The Ubiquity

Love, Simon Review

Picture by Sheehwa You

Picture by Sheehwa You

By Shanink Xilonzochilt, Staff Writer

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Love, Simon is a coming-of-age movie filled with comedy, romance, and drama. This movie is based off of the novel Simon vs. the Homo Sapiens Agenda by Becky Albertalli. Albertalli originally wrote this book partly to visualize how she as a parent would handle a situation in which her children were gay. Ultimately, she wrote this book in order to let her kids know that she’d love them no matter what, gay or not. This movie should be watched by everyone — it’ll open your eyes.

The movie revolves around the life of a normal teenager named Simon who has “One huge secret” — he’s gay. Then, one day while on a blog, someone known as “Blue” comes out anonymously as gay on the site. Anonymously, Simon emails “Blue,” revealing to him that he’s also gay. They continue to email each other, eventually building a relationship and even feelings. He struggles throughout the movie to keep it a secret, while also struggling to figure out who at his school is “Blue.”

The film takes the viewer back into high school to see the various struggles Simon experienced as a closeted gay male. He was put in situations that most of us wouldn’t have been in. He had to hide a part of him because he was afraid of what people would think of him or if it would change the way they see him.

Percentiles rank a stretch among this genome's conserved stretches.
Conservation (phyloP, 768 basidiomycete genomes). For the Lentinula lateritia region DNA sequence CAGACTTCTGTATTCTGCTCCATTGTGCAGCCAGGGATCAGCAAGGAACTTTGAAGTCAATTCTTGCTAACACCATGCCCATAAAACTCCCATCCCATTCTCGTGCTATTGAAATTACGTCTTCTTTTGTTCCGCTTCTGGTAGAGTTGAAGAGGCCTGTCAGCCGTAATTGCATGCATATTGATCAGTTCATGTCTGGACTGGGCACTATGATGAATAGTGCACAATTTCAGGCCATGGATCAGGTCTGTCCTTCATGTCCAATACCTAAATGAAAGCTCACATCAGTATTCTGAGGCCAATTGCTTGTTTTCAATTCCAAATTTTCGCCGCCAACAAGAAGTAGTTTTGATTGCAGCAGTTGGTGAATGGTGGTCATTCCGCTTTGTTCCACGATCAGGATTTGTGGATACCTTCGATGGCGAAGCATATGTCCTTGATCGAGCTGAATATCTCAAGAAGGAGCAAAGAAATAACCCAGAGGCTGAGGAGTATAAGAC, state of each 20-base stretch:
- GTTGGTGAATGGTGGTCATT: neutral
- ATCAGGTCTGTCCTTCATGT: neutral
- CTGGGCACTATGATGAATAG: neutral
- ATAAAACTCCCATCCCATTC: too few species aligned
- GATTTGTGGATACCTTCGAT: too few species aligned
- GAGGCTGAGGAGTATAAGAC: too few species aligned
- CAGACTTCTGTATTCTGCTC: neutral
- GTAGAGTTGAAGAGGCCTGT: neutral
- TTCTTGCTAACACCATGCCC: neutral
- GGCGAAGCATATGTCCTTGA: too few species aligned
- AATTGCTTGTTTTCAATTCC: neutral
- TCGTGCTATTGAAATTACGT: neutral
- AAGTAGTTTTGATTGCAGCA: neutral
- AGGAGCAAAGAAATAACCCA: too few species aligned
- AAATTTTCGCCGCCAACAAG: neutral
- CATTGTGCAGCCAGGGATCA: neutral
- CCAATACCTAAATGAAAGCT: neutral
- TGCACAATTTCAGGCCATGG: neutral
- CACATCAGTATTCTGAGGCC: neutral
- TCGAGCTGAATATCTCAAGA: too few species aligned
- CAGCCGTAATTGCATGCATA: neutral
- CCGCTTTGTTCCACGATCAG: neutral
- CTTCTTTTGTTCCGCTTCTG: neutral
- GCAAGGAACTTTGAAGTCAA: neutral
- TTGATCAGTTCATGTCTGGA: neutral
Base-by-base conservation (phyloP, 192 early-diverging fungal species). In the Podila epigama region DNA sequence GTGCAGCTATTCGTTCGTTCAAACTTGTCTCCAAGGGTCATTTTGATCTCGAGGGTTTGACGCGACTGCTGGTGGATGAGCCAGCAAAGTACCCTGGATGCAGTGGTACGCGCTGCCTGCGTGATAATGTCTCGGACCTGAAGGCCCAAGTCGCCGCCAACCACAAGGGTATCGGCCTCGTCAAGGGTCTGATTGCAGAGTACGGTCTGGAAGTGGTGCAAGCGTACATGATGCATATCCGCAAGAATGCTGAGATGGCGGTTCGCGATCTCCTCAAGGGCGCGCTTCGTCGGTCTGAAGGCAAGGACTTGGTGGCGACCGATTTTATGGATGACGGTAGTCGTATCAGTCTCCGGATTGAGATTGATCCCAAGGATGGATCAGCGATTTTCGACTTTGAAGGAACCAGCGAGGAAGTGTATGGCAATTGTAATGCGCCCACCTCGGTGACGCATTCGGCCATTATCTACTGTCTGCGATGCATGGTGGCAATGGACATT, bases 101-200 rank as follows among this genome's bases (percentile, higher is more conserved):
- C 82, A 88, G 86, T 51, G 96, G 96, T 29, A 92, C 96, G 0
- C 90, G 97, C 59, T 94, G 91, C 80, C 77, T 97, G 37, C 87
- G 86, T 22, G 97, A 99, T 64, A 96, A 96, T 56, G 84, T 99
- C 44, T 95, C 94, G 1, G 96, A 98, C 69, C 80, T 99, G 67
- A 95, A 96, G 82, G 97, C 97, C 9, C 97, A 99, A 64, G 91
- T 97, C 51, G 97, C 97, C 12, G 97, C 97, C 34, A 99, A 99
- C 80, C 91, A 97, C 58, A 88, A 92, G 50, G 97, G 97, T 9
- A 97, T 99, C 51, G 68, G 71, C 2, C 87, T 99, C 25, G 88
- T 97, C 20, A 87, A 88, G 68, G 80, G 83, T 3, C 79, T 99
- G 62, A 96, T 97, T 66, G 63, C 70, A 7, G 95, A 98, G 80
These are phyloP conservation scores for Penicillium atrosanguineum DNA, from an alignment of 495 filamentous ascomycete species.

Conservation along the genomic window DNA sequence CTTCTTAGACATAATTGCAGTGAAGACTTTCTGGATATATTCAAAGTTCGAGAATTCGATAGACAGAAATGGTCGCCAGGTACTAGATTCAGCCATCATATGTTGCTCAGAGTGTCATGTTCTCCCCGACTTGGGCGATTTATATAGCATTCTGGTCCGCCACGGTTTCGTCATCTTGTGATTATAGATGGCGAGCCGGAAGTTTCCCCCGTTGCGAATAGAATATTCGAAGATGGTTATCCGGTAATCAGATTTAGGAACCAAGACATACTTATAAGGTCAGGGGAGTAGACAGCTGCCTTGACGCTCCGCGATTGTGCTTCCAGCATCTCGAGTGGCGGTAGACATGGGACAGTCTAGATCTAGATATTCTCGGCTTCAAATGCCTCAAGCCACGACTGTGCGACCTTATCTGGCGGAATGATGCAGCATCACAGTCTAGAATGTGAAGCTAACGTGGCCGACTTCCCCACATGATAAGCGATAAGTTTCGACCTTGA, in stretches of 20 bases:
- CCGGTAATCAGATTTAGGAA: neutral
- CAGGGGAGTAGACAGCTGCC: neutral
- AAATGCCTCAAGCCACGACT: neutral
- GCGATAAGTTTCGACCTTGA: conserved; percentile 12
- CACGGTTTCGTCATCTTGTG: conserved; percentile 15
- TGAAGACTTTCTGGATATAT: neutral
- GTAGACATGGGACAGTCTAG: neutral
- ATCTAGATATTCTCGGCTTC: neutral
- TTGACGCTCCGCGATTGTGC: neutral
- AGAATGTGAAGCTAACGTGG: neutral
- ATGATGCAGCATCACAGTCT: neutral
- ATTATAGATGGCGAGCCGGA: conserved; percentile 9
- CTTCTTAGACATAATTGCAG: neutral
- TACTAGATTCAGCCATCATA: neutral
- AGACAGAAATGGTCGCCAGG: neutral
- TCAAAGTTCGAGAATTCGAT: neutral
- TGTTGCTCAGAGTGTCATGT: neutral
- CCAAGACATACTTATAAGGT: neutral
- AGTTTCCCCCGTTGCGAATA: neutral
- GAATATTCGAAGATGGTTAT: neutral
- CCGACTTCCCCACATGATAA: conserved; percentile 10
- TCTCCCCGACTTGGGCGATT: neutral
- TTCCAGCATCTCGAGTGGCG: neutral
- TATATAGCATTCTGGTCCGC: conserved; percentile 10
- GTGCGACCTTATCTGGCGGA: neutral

Love, Simon illustrates how people are more than just their sexual orientation. Just because someone is gay does not make them any different than they were before coming out. The audience is forced to ask themselves how they would personally handle this situation. Imagine having to hide a part of you because your friends and family or society might not accept you for you.

This film is a game changer for the film industry because such films have not been made before. We now live in a society where people are more open-minded about themselves and others. Love, Simon is a film definitely worth watching either with friends or just by yourself. Watching it will open your eyes to the different problems that Simon faced (as well as many other homosexual people) because of his one huge secret.

 

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Love, Simon Review